Fighting Meningococcal Disease in the "Meningitis Belt"


The CDC examines the high incidence of meningococcal disease in the “meningitis belt,” found within sub-Saharan Africa, and the efforts of the Meningitis Vaccine Project to monitor the impact of a meningococcal A conjugate vaccine.

The Centers for Disease Control and Prevention (CDC) report that rates of meningococcal disease have been on the decline in the United States; in fact, the rates are perceived to be at “historic lows.” Unfortunately, other regions of the globe are not so lucky.

One such region that holds the highest incidence of disease is what is referred to as the “meningitis belt,” which is comprised of 26 countries located within sub-Saharan Africa. Here, “major epidemics” are known to spring up every 5 to 12 years, “with attack rates reaching 1,000 cases per 100,000 population” compared with annual attack rates of 0.3 to 3 per 100,000 population in other regions of the world.

The CDC reports that, historically, serogroup A has been responsible for a staggering 90% of cases as well as large-scale epidemics that have occurred within the belt. To address this, the Bill and Melinda Gates Foundation provided funding to the World Health Organization and PATH to create the Meningitis Vaccine Project, also known as MVP, back in 2001. The project’s main underlying goal would be to eliminate serogroup A meningococcal epidemics in Africa.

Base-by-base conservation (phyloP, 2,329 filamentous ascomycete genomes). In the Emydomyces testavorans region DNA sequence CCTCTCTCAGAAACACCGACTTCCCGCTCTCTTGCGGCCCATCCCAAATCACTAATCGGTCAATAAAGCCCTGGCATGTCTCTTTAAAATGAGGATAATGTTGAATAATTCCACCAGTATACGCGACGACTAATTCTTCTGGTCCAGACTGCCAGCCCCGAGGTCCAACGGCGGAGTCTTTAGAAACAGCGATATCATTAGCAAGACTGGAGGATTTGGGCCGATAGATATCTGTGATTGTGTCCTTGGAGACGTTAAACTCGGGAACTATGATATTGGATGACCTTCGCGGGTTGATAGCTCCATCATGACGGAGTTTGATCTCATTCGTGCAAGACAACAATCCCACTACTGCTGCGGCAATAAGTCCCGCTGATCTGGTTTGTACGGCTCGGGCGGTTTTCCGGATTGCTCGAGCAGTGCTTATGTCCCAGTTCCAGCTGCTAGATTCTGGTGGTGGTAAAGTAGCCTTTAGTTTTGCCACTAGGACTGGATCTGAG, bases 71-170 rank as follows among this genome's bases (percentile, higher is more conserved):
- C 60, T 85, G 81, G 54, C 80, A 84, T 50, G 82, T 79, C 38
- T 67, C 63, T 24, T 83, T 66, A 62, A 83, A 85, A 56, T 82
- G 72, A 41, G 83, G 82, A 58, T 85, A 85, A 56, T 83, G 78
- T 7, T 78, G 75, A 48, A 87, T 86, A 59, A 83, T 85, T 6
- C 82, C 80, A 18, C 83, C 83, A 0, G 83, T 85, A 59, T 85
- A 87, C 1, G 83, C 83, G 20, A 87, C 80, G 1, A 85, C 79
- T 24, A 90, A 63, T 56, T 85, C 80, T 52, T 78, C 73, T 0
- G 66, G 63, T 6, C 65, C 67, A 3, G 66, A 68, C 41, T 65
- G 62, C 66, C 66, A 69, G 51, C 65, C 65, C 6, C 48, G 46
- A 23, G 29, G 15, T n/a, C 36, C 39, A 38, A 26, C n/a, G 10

By 2009, MVP researchers had developed and licensed MenAfriVac, a novel meningococcal conjugate vaccine. In December 2010, mass vaccination campaigns were launched in Burkina Faso, Mali, and Niger for individuals between the ages of 1 and 29. By December 2015, the populations of “16 of the 26 target countries” had been immunized, with “introduction of the vaccine into the routine immunization program for children ongoing.” The vaccine did what researchers set out for it to do—serogroup A meningococcal disease epidemics had been eliminated “in vaccination areas” following MenAfriVac introduction.

Serogroups C and W are now responsible for the more recent epidemics, with epidemics due to serogroup X also springing up from time to time.

According to the CDC, the risk factors for outbreaks springing up in Africa are not completely understood, but they have noted certain conditions that might be more “favorable” for epidemics. The following conditions were noted:

  • Dry and dusty conditions (from December to June)
  • Immunological susceptibility of the population
  • Travel & large population displacements
  • Crowded living conditions

The CDC also puts a specific focus on the 2017 meningococcal outbreak occurring in Liberia, which currently has 31 reported cases and 13 related deaths. Not only did CDC laboratories help classify the situation in Liberia as an outbreak, they are also working closely with global partners to support the Liberia Ministry of Health investigation.

Although the MenAfriVac has resulted in a steady decrease in the burden of disease within the belt, at least 10,000 suspected cases and several “outbreaks due to other pathogens occur each year.” In fact, in 2015, 26 districts experienced epidemics, with 20,000 individuals affected by meningitis.

When it comes to meningococcal disease, the CDC stresses that early diagnosis and treatment are imperative. The disease usually occurs within 1 to 10 days post-exposure and “presents as meningitis” in over half of cases. Common symptoms associated with meningococcal meningitis are the following: headache, fever, stiffness of neck, and sometimes, nausea, vomiting, and photophobia (discomfort/pain to eyes due to exposure to light), among others.

To stay up-to-date on the latest meningococcal outbreaks, be sure to visit the Contagion® Outbreak Monitor.

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